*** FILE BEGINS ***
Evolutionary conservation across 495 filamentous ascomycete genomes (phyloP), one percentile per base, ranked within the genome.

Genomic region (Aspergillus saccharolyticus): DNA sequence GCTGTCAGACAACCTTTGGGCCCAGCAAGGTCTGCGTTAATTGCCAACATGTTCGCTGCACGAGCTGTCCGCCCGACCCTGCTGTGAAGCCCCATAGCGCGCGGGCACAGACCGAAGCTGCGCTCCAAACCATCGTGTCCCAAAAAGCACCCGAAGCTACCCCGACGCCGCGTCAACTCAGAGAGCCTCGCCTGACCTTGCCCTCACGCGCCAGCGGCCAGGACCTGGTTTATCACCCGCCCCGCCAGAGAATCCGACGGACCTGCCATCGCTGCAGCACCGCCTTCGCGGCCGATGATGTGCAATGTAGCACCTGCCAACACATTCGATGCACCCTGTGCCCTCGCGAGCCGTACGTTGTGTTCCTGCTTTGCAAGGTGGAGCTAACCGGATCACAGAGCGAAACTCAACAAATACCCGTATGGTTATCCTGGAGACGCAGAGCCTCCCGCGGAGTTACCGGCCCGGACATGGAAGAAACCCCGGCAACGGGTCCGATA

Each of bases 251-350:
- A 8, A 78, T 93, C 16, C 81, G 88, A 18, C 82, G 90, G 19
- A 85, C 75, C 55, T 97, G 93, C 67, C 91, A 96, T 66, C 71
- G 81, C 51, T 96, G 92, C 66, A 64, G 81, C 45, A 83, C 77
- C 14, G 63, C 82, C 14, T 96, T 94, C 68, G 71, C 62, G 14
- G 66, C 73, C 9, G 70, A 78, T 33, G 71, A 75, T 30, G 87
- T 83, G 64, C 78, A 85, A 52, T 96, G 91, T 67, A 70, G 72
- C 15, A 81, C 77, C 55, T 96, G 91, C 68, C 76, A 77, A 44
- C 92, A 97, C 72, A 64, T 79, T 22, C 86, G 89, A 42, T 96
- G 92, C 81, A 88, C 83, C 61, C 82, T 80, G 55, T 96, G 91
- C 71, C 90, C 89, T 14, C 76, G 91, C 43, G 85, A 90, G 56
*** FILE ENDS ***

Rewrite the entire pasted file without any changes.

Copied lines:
Evolutionary conservation across 495 filamentous ascomycete genomes (phyloP), one percentile per base, ranked within the genome.

Genomic region (Aspergillus saccharolyticus): DNA sequence GCTGTCAGACAACCTTTGGGCCCAGCAAGGTCTGCGTTAATTGCCAACATGTTCGCTGCACGAGCTGTCCGCCCGACCCTGCTGTGAAGCCCCATAGCGCGCGGGCACAGACCGAAGCTGCGCTCCAAACCATCGTGTCCCAAAAAGCACCCGAAGCTACCCCGACGCCGCGTCAACTCAGAGAGCCTCGCCTGACCTTGCCCTCACGCGCCAGCGGCCAGGACCTGGTTTATCACCCGCCCCGCCAGAGAATCCGACGGACCTGCCATCGCTGCAGCACCGCCTTCGCGGCCGATGATGTGCAATGTAGCACCTGCCAACACATTCGATGCACCCTGTGCCCTCGCGAGCCGTACGTTGTGTTCCTGCTTTGCAAGGTGGAGCTAACCGGATCACAGAGCGAAACTCAACAAATACCCGTATGGTTATCCTGGAGACGCAGAGCCTCCCGCGGAGTTACCGGCCCGGACATGGAAGAAACCCCGGCAACGGGTCCGATA

Each of bases 251-350:
- A 8, A 78, T 93, C 16, C 81, G 88, A 18, C 82, G 90, G 19
- A 85, C 75, C 55, T 97, G 93, C 67, C 91, A 96, T 66, C 71
- G 81, C 51, T 96, G 92, C 66, A 64, G 81, C 45, A 83, C 77
- C 14, G 63, C 82, C 14, T 96, T 94, C 68, G 71, C 62, G 14
- G 66, C 73, C 9, G 70, A 78, T 33, G 71, A 75, T 30, G 87
- T 83, G 64, C 78, A 85, A 52, T 96, G 91, T 67, A 70, G 72
- C 15, A 81, C 77, C 55, T 96, G 91, C 68, C 76, A 77, A 44
- C 92, A 97, C 72, A 64, T 79, T 22, C 86, G 89, A 42, T 96
- G 92, C 81, A 88, C 83, C 61, C 82, T 80, G 55, T 96, G 91
- C 71, C 90, C 89, T 14, C 76, G 91, C 43, G 85, A 90, G 56